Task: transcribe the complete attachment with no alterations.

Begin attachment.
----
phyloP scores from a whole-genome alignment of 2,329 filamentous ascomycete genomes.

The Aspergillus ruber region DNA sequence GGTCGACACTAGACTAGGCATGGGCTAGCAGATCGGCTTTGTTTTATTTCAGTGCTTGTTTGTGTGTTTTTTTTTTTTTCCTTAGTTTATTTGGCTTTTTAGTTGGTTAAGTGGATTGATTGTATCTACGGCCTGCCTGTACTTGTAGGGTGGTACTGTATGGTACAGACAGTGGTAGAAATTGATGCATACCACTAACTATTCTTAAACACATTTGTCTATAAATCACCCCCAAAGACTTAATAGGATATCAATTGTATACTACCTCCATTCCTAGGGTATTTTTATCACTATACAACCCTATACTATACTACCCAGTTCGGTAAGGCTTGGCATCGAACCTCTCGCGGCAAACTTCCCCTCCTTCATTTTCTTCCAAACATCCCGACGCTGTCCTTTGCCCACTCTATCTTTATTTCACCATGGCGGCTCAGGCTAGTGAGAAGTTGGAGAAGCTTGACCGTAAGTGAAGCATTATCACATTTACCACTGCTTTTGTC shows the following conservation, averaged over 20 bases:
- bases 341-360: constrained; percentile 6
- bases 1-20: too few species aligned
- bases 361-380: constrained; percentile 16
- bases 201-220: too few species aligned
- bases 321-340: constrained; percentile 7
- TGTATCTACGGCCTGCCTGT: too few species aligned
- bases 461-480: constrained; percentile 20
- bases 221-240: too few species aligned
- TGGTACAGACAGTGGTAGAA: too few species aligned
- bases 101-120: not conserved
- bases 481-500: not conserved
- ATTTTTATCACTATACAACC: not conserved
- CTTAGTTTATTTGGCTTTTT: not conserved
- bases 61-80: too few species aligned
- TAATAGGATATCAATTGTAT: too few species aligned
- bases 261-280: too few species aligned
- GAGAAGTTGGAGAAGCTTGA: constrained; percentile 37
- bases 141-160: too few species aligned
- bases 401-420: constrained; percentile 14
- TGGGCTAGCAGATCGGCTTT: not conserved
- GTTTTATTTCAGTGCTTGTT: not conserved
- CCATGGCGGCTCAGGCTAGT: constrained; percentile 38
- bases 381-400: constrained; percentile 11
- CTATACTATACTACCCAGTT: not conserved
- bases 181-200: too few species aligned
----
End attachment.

phyloP scores from a whole-genome alignment of 2,329 filamentous ascomycete genomes.

The Aspergillus ruber region DNA sequence GGTCGACACTAGACTAGGCATGGGCTAGCAGATCGGCTTTGTTTTATTTCAGTGCTTGTTTGTGTGTTTTTTTTTTTTTCCTTAGTTTATTTGGCTTTTTAGTTGGTTAAGTGGATTGATTGTATCTACGGCCTGCCTGTACTTGTAGGGTGGTACTGTATGGTACAGACAGTGGTAGAAATTGATGCATACCACTAACTATTCTTAAACACATTTGTCTATAAATCACCCCCAAAGACTTAATAGGATATCAATTGTATACTACCTCCATTCCTAGGGTATTTTTATCACTATACAACCCTATACTATACTACCCAGTTCGGTAAGGCTTGGCATCGAACCTCTCGCGGCAAACTTCCCCTCCTTCATTTTCTTCCAAACATCCCGACGCTGTCCTTTGCCCACTCTATCTTTATTTCACCATGGCGGCTCAGGCTAGTGAGAAGTTGGAGAAGCTTGACCGTAAGTGAAGCATTATCACATTTACCACTGCTTTTGTC shows the following conservation, averaged over 20 bases:
- bases 341-360: constrained; percentile 6
- bases 1-20: too few species aligned
- bases 361-380: constrained; percentile 16
- bases 201-220: too few species aligned
- bases 321-340: constrained; percentile 7
- TGTATCTACGGCCTGCCTGT: too few species aligned
- bases 461-480: constrained; percentile 20
- bases 221-240: too few species aligned
- TGGTACAGACAGTGGTAGAA: too few species aligned
- bases 101-120: not conserved
- bases 481-500: not conserved
- ATTTTTATCACTATACAACC: not conserved
- CTTAGTTTATTTGGCTTTTT: not conserved
- bases 61-80: too few species aligned
- TAATAGGATATCAATTGTAT: too few species aligned
- bases 261-280: too few species aligned
- GAGAAGTTGGAGAAGCTTGA: constrained; percentile 37
- bases 141-160: too few species aligned
- bases 401-420: constrained; percentile 14
- TGGGCTAGCAGATCGGCTTT: not conserved
- GTTTTATTTCAGTGCTTGTT: not conserved
- CCATGGCGGCTCAGGCTAGT: constrained; percentile 38
- bases 381-400: constrained; percentile 11
- CTATACTATACTACCCAGTT: not conserved
- bases 181-200: too few species aligned